The third unit 340 may, for example, cause a decrease in the operating frequency of the second core. Thus, third unit 340 may include a DVFS (dynamic voltage frequency scaling) logic 344 to track frequency histories, to predict new desired frequencies, and to provide control signals to change operating frequencies. An operating frequency may be decreased by DVFS logic 344 by, for example, providing a signal to a clock, providing a signal to a clock divider, providing a signal to a control logic, and so on. The signal may identify a desired frequency, a desired voltage, and so on. In one embodiment, the degree to which the operating frequency of the second core is decreased depends on the magnitude of the imbalance factor.

Consider a situation where it has been determined that a core operating at a first frequency/voltage setting (f1,v1) will arrive at a synchronization point before its co-operating peers. In this situation, the frequency/voltage setting can be changed to (f2,v2), f2<f1, v2<v1, so that the core will finish at a time closer to the finish time of its co-operating peers. At (f1,v1), the core would arrive at the synchronization point before the other cores having run at a voltage and frequency higher than necessary. For example, if a thread takes half of the time of the critical thread to reach a meeting point, it would be more energy-efficient to half the frequency and reduce the voltage accordingly so that the thread would arrive at the meeting point at or near the time of the critical thread. Recall the quadratic relationship between power and voltage. Thus, by reducing (f1,v1) to (f2,v2), the core will use less energy to get to the synchronization point, will not have to waste energy waiting once it gets there, and will even use less energy than if it arrived and went to sleep.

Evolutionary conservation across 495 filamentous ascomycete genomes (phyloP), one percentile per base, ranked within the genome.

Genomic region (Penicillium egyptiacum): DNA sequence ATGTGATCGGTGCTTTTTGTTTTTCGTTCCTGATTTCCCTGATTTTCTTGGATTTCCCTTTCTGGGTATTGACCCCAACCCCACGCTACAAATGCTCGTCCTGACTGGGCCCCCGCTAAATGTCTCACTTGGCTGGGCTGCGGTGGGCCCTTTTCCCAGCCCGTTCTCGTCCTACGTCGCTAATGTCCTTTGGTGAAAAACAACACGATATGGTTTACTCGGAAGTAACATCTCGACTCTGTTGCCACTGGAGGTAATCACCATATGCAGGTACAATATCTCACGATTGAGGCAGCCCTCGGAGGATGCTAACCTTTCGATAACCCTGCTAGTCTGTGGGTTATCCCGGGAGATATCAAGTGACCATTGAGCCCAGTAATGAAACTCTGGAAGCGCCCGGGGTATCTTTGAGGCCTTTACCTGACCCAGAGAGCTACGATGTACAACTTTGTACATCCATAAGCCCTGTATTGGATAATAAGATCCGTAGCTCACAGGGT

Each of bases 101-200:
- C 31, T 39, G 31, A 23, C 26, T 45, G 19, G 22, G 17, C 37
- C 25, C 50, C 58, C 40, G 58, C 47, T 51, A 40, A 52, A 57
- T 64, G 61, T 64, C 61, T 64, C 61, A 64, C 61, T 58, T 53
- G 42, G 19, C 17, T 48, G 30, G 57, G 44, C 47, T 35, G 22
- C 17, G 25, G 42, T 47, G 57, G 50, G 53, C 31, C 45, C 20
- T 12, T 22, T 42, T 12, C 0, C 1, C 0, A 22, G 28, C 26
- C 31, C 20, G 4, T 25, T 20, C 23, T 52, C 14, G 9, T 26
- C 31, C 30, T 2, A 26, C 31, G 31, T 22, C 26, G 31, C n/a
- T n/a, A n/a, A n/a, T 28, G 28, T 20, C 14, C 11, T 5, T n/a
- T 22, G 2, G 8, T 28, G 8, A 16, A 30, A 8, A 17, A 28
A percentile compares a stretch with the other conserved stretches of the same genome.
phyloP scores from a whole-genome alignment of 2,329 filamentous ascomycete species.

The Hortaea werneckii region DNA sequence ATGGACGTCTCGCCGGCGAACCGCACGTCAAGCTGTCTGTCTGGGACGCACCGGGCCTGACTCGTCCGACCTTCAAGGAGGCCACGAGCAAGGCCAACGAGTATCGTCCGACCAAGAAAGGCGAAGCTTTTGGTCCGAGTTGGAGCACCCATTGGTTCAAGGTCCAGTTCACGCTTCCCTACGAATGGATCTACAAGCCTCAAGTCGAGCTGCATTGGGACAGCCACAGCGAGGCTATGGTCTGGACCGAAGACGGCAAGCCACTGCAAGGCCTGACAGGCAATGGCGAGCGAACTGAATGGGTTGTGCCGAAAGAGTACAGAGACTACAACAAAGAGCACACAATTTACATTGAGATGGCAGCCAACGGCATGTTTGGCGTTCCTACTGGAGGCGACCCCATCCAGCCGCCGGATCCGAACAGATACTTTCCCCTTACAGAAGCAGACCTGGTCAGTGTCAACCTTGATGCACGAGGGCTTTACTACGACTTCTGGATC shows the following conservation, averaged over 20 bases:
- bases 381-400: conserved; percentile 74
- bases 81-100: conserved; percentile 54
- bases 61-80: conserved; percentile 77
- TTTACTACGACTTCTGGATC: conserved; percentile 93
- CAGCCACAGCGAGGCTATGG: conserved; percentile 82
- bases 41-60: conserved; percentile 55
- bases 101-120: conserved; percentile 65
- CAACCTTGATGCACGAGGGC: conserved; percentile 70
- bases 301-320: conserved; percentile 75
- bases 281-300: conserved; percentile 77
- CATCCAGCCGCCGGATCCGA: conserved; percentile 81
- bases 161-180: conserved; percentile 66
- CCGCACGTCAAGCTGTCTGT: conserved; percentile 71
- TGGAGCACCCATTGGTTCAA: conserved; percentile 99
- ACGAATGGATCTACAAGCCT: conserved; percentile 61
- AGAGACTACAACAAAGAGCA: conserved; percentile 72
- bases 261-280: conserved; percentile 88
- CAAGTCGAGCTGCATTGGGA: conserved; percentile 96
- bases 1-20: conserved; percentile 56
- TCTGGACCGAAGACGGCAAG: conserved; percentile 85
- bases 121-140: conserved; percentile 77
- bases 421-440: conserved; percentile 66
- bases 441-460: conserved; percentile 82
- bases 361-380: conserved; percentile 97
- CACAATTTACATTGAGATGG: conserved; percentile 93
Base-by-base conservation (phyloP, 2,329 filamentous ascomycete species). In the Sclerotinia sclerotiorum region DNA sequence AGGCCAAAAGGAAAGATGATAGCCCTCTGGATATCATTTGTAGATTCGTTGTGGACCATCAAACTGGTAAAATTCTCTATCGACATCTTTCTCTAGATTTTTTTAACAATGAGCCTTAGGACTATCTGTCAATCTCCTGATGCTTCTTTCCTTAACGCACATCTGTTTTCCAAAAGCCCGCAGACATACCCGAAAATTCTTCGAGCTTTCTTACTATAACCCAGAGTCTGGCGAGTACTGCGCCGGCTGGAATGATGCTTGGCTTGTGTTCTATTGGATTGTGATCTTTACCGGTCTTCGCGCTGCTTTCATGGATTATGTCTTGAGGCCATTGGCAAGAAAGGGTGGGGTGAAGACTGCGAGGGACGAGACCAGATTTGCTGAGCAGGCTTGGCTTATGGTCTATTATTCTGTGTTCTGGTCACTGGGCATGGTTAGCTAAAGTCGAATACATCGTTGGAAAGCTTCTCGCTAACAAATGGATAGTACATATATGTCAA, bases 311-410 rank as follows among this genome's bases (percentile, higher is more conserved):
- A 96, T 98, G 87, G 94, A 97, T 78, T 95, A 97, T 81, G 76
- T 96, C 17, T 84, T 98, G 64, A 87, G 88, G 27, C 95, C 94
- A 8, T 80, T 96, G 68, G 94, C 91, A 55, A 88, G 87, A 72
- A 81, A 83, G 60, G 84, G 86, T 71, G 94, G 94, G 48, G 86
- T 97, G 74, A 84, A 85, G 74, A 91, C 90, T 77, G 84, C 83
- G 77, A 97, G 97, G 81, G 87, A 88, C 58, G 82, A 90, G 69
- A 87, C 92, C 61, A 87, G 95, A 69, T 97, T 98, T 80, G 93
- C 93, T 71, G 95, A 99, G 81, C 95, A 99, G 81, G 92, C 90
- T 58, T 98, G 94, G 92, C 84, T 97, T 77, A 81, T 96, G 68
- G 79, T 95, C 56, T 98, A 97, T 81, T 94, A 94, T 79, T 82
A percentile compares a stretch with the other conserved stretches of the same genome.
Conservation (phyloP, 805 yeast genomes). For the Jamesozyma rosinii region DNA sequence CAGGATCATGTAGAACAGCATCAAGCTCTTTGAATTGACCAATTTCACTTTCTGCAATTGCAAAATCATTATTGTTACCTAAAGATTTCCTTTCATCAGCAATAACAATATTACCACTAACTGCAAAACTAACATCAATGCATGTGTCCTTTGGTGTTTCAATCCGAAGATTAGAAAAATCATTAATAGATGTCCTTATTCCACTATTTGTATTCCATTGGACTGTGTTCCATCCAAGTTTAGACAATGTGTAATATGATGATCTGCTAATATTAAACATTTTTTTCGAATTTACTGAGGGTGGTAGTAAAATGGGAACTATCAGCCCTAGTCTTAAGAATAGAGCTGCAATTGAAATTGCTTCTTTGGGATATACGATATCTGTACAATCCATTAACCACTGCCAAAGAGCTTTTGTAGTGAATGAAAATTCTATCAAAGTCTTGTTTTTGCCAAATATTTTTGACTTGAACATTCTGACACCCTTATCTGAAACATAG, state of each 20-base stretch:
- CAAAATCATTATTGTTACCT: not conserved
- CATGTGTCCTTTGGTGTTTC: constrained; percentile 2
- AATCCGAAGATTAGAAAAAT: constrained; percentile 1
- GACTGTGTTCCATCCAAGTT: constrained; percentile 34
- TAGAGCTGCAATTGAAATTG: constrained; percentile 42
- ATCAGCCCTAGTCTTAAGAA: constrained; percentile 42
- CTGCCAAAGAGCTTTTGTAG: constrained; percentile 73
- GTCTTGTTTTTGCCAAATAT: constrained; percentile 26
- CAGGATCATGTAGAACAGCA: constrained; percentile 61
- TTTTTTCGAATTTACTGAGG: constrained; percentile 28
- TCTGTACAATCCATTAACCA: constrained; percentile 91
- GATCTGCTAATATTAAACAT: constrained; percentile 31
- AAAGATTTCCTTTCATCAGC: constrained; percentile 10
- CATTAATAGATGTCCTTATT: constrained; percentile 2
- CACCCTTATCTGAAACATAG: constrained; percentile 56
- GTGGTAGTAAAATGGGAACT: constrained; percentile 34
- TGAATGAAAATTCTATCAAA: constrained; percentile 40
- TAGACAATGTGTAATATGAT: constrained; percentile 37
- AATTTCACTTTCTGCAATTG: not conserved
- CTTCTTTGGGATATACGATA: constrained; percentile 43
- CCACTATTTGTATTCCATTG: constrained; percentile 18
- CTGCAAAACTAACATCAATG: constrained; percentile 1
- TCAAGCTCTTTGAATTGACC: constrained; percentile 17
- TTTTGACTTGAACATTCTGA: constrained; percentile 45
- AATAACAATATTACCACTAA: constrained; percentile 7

In another embodiment of core 300, third unit 340 may cause the core containing a critical thread to be selectively clock-gated upon determining that the critical thread has experienced a cache miss. In this embodiment, third unit 340 may include a GC (gate clock) logic 346 that detects cache misses for a critical thread and that provides a signal to a clock, to a divider, to a control logic, and so on.